The hits stopped in '67, but a few more records were released and the band continued performing extensively, adding the Shamettes to the stage shows billed for a time as The Sam the Sham Revue. When MGM dropped the act near the end of the decade, Sam continued as a solo act, hitting a high mark with the 1971 Atlantic album Sam Hard and Heavy (featuring The Sweet Inspirations, The Dixie Flyers and guitarist Duane Allman on the session). His acknowledgements on the back cover, essentially a long and cleverly revealing list of thank-yous, won Samudio a Grammy award for Best Album Notes.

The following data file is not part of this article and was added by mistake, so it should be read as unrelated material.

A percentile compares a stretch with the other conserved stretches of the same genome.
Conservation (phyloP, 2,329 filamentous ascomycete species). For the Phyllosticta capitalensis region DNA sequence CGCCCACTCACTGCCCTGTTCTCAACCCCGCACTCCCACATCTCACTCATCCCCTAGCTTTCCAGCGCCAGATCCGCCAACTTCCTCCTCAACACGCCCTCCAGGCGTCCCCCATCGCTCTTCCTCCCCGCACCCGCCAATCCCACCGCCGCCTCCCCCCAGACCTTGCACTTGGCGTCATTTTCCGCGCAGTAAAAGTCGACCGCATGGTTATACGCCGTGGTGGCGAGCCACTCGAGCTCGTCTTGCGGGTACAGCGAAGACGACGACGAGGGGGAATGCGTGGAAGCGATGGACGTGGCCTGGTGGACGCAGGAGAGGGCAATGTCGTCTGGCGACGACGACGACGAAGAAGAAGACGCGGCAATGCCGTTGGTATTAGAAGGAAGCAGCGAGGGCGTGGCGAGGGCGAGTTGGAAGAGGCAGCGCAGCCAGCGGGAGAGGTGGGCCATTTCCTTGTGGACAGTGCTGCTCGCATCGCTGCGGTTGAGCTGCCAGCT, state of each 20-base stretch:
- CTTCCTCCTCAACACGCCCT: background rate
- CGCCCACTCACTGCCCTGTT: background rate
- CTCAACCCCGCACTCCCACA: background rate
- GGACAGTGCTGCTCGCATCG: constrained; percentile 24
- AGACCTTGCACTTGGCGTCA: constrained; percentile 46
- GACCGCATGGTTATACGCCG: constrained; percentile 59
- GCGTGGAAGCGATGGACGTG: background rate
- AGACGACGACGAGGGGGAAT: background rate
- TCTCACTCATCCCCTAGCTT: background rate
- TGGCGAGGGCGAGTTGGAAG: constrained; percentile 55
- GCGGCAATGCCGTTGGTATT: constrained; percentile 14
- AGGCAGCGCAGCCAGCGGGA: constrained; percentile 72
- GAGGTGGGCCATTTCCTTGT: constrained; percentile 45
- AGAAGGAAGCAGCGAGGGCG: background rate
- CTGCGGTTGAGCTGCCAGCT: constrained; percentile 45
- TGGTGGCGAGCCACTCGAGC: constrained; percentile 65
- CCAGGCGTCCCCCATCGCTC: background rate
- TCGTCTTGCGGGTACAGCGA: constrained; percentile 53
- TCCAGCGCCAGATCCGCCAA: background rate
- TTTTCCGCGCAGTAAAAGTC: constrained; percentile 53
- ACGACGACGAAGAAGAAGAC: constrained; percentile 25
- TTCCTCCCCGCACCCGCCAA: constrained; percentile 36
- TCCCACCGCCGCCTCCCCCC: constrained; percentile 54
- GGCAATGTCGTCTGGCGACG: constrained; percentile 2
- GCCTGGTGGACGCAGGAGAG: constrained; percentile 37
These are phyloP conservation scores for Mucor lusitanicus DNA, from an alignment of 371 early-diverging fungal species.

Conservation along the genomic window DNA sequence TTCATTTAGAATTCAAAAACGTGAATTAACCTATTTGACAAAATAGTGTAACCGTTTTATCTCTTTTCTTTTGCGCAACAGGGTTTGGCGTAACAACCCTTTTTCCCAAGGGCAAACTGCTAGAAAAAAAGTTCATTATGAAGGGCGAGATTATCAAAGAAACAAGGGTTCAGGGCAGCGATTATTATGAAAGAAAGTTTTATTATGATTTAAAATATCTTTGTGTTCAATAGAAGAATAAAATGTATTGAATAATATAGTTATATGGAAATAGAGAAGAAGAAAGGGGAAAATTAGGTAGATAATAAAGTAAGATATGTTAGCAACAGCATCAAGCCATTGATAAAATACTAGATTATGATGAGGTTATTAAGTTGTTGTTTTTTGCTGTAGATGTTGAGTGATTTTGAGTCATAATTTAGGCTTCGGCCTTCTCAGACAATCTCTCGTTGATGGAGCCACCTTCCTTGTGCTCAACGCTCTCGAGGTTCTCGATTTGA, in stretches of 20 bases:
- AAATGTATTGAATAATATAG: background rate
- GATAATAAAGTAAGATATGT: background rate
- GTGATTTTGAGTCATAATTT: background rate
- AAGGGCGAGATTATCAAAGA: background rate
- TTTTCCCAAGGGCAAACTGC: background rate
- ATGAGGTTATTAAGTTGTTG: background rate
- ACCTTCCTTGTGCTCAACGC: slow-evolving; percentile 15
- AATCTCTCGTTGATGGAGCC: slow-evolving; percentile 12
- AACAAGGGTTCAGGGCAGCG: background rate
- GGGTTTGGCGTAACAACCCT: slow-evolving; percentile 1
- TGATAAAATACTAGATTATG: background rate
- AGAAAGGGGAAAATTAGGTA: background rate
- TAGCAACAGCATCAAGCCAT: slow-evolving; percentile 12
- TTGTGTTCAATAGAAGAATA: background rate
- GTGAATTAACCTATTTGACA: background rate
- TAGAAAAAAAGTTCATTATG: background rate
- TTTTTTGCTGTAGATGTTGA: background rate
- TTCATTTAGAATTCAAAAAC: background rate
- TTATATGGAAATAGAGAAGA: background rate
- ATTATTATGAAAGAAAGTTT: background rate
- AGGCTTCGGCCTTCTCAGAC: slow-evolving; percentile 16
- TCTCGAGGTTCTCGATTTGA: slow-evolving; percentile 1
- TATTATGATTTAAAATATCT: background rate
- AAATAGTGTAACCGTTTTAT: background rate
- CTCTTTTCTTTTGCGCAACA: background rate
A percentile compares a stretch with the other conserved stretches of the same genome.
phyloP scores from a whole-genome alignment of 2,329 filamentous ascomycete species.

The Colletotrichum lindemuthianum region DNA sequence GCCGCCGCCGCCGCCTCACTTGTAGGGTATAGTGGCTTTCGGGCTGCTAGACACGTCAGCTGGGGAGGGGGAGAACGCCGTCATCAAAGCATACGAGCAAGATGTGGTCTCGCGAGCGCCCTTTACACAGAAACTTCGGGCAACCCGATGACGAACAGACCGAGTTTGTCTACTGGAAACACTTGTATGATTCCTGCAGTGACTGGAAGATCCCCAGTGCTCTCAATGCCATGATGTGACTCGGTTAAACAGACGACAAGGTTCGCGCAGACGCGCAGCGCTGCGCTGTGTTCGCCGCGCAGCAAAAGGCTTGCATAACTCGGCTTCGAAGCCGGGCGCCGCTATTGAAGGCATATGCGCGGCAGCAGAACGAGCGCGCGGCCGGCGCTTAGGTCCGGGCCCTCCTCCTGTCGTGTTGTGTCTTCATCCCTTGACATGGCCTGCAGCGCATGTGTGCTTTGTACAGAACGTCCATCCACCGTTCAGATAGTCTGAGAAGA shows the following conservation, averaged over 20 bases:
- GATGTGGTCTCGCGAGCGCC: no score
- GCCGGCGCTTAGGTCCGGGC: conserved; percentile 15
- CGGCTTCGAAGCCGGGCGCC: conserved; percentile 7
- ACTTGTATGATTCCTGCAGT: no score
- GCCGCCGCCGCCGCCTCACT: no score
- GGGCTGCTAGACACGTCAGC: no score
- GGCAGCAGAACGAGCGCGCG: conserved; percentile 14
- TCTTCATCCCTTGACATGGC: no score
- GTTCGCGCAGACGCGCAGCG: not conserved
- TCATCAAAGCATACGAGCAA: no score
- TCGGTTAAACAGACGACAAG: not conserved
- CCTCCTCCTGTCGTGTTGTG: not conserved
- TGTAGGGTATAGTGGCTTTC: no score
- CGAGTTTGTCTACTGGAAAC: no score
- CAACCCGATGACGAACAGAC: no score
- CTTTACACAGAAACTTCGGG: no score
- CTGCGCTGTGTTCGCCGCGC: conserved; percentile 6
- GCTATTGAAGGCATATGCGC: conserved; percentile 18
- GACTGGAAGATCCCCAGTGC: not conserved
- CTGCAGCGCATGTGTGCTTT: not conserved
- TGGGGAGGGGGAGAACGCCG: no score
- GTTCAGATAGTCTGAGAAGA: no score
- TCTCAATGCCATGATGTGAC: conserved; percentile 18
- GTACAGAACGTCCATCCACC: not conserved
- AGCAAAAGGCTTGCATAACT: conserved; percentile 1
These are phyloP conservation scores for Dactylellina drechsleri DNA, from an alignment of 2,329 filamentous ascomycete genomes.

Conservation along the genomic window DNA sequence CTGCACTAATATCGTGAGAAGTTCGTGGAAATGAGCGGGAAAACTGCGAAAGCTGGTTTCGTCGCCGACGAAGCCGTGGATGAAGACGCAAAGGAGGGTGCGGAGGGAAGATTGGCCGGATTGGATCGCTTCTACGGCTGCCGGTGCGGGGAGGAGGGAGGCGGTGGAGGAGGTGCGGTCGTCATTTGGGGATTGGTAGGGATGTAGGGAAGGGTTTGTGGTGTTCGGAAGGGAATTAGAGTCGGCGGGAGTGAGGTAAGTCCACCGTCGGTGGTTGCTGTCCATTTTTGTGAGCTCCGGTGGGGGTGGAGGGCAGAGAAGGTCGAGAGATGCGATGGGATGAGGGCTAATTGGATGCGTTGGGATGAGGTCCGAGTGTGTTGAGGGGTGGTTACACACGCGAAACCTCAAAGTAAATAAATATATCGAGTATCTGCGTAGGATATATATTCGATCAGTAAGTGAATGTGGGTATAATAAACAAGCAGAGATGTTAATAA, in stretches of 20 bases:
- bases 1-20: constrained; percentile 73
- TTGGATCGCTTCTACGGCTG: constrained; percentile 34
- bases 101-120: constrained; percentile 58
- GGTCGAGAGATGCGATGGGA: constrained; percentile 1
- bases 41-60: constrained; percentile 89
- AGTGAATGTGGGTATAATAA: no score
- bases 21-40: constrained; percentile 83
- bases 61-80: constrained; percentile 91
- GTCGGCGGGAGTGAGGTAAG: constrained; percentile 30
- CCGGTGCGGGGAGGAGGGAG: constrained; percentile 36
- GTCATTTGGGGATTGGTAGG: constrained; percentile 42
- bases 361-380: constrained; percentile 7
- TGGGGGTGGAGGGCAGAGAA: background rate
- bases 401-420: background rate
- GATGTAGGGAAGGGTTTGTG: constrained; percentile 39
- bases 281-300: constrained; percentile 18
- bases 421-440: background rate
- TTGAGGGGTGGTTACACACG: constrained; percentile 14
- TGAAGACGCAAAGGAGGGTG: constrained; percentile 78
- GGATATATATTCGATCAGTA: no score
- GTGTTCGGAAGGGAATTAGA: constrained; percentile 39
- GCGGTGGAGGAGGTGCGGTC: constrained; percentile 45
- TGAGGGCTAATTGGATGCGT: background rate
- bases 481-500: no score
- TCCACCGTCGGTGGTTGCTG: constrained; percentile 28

Some years ago I read an article wherein the writer said he wanted the world to know that there was more to '60s music than The Beatles, Bob Dylan and Sam the Sham and the Pharaohs. I liked that he had included Sam in the "big three." Was it intended as a joke? Probably. But the comment has stuck with me all these years, because Samudio and his hitmaking band are a good representation of an important facet of 1960s rock and roll.

- Michael Jack Kirby



Ju Ju Hand Ring Dang Doo The Hair on My Chinny Chin Chin How Do You Catch a Girl